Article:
Essentially, because individual basal metabolic rate (BMR) is set by body size and temperature, respiratory costs will rise as BMR increases, and this will be most pronounced among larger organisms at higher temperatures (Brown et al. 2004; figure 4a). Body size per se also determines both food web structure (e.g. hierarchies of feeding niches; diet width) and dynamics (e.g. interaction strength), and temperature determines many key ecosystem process rates directly. Metabolic scaling theories have sought to couple both well-established body size allometries (e.g. Peters 1983) and temperature scaling based upon fundamental physical principles (e.g. Brown et al. 2004), enabling predictions to be made over multiple levels of organization. For instance, individual body-mass versus metabolism relations mean that mass-abundance scaling is predicted to follow a −¾ power law within trophic levels (figure 4b). Steeper scaling is predicted in multitrophic communities, however, because energy is lost between trophic levels (figure 4c). Rates of resource turnover in ecosystems are predicted to scale with body mass to the −¼ power (figure 4d), the same as for mass specific metabolic rate. Thus, an assemblage comprising of smaller individuals should process metabolic substrates faster than an assemblage of equivalent total biomass comprising solely large individuals (figure 4e).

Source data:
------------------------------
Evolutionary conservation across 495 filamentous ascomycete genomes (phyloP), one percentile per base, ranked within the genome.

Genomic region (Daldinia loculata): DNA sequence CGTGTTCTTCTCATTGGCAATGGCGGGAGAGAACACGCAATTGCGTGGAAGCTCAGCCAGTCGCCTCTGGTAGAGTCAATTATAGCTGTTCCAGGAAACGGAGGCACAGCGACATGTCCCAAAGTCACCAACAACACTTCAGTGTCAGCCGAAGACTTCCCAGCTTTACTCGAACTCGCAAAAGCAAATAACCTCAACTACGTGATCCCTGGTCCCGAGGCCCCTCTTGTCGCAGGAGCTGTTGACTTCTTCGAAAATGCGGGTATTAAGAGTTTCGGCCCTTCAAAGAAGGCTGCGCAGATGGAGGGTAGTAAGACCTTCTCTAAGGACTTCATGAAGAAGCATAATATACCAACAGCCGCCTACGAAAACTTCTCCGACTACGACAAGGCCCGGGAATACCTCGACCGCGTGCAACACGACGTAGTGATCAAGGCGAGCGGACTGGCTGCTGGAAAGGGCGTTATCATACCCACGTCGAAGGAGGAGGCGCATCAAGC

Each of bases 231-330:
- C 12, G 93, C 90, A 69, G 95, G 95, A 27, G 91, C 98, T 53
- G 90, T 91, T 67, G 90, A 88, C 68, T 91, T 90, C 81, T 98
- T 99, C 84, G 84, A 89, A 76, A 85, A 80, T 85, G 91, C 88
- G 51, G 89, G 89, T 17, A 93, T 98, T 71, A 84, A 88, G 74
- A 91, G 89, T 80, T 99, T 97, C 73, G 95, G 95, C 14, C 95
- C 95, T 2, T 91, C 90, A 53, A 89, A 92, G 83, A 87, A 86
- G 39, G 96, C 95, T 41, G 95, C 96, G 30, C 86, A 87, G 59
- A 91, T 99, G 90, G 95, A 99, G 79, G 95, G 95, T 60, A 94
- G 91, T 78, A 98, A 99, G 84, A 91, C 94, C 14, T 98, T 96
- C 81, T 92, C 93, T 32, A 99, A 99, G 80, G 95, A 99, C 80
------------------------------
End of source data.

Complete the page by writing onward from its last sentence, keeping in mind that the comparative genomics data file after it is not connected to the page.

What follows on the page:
Non-random species losses will be evident in many local communities, with large, rare species high in the food web being among the first to be lost as temperatures rise (e.g. Petchey et al. 1999). As smaller, faster growing organisms become increasingly dominant, this could alter food web dynamics profoundly (e.g. Strecker et al. 2004). However, it is important to consider that food web response will be observed across a spectrum of thermal regimes; freshwater systems that are currently at the colder end of the spectrum and under physiological stress (e.g. those at high altitude/latitude fed by snow and ice) are likely to be invaded by more and larger organisms as temperatures rise (Milner et al. 2009). As a more productive resource base forms and the richness of these communities increases, these changes should theoretically result in increased food chain lengths, broader size spectra and fewer generalist feeders (e.g. Friberg et al. 2009). Within the food web, life-history traits of populations will change owing to metabolic constraints (Winder & Schindler 2004), leading to potential phenological disconnections between consumers and resources in food chains (i.e. the match–mismatch hypothesis; Durant et al. 2007). These changes will be particularly pronounced in highly seasonal environments where growth and reproduction are concentrated in distinct periods of the annual cycle (e.g. cold environments during ice-free periods; Smol et al. 2005).